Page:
The number of bankruptcy declarations in the European Union (EU) has reached the highest level in eight years, as reported by the bloc’s statistics agency Eurostat. In the second quarter of 2023, the number of companies going out of business between April and June surged by 8.4% compared to the previous quarter. This marks the sixth consecutive quarterly increase and the highest level of bankruptcy declarations since Eurostat started tracking such data in 2015.
The data reveals that bankruptcy filings were on the rise in all sectors of the economy. The sectors with the largest increases in bankruptcy declarations were accommodation and food services (up 23.9%), transportation and storage (15.2%), and education, health, and social activities (10.1%). Among the 27 member states, Hungary experienced the highest increase in the number of bankruptcy filings (up 40.8%), followed by Latvia (24.8%) and Estonia (24.6%). On the other hand, Cyprus saw a significant decrease in the number of companies facing bankruptcy (down 48.5%), along with Croatia (23.6%) and Denmark (15.9%).
The rise in bankruptcies can be attributed to the lack of stability in the EU’s economic growth and the absence of government support. The region has been struggling with higher interest rates caused by an increase in inflation. Additionally, experts highlight the expiration of the Covid-19 pandemic era aid packages as a contributing factor to the surge in bankruptcies. These aid packages had artificially helped struggling companies stay afloat, and their termination has exposed the true financial difficulties faced by these businesses.
Christoph Niering, head of the Professional Association of Insolvency Administrators in Germany, commented on the market shakeout, stating that many firms seeking government support were already struggling before the pandemic. The current wave of insolvencies should not come as a surprise as these companies now face increased financing and wage costs.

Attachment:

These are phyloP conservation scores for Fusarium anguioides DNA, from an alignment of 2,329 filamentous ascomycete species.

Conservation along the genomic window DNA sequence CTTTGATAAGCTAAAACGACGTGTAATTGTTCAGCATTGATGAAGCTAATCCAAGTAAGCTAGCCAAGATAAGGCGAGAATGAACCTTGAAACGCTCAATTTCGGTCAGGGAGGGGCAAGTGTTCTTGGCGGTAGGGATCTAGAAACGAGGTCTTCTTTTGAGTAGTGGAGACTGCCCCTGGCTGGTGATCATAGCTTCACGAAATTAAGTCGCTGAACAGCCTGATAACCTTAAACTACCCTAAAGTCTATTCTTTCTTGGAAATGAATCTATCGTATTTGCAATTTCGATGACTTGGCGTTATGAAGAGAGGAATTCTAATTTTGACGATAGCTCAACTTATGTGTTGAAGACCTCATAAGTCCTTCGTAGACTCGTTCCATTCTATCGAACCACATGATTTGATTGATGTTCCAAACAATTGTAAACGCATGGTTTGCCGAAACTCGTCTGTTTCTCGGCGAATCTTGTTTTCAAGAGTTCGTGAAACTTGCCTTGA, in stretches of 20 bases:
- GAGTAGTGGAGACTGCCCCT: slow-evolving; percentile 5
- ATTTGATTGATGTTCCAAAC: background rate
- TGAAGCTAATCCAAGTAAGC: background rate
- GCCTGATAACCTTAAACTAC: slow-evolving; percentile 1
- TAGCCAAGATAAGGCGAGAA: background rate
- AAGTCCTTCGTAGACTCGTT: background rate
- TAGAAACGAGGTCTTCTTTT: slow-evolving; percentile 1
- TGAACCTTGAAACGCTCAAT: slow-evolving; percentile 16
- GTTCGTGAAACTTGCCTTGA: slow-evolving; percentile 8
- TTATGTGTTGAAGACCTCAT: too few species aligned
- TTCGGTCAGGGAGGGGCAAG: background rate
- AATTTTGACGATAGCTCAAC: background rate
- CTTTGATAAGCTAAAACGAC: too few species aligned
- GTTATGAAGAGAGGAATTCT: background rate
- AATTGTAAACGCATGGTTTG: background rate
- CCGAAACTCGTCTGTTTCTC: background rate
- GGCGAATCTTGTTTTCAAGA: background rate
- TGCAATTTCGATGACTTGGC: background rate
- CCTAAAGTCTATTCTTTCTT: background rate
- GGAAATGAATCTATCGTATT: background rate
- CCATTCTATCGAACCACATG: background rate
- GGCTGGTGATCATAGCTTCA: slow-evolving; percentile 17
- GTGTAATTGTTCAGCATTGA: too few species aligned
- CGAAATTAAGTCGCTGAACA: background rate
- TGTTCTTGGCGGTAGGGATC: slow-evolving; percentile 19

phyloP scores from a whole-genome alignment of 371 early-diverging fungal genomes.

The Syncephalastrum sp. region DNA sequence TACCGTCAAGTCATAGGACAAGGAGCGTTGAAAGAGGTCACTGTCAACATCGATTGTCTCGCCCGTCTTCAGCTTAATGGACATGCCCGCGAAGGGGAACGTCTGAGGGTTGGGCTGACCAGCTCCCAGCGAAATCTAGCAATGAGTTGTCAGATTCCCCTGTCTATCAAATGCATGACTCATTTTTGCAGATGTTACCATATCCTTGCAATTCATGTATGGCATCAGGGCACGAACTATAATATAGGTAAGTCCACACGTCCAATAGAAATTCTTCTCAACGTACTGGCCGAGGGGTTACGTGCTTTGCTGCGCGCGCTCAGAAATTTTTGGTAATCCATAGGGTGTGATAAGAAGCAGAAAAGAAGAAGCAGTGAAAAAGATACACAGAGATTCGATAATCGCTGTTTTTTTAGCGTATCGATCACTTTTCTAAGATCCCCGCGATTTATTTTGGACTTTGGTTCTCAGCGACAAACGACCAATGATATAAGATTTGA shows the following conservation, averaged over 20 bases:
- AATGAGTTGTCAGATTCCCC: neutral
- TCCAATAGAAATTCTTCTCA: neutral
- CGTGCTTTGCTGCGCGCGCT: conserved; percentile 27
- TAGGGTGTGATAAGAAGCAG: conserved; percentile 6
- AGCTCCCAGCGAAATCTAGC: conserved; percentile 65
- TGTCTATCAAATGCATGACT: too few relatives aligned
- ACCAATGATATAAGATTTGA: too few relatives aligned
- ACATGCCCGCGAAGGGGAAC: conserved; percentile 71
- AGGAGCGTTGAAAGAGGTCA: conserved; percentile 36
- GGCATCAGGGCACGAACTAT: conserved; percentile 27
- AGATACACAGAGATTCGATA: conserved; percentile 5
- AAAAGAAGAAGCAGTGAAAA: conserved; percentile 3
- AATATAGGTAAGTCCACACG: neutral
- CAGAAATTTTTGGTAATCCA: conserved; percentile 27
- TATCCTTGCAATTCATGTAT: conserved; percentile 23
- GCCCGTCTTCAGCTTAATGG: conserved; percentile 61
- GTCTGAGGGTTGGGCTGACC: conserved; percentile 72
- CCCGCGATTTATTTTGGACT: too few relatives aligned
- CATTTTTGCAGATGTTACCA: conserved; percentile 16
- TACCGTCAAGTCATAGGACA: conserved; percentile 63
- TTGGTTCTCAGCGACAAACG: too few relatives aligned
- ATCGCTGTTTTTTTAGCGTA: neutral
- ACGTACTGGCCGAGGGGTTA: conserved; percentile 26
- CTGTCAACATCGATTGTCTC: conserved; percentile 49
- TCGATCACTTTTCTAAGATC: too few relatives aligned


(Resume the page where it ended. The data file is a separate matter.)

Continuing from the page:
Thomas Humblot, an economist at BNP Paribas, echoed a similar analysis, considering the surge in bankruptcies to be a “normalization” in the economic environment. He emphasized that the lifting of pandemic-era aid for companies is likely to contribute to the increase in bankruptcies due to the degraded economic conditions.
In contrast to the rise in bankruptcies, the registration of new businesses across the EU fell by 0.6% during the reporting period, as revealed by Eurostat’s data.
The current economic climate in the EU underscores the need for government intervention and support to prevent further business closures and job losses. As the region strives to recover from the impact of the pandemic and maintain stable economic growth, it is crucial for policymakers to address the challenges faced by companies and provide the necessary assistance to promote business sustainability and job creation.
In conclusion, the EU has witnessed a significant surge in bankruptcy declarations, reaching the highest level in eight years. Sluggish economic growth, lack of government support, and the expiration of Covid-19 aid packages have contributed to this trend. The accommodation and food services, transportation and storage, and education, health, and social activities sectors have been particularly affected. It is essential for policymakers to address these challenges and provide support to businesses to ensure economic recovery and stability in the region.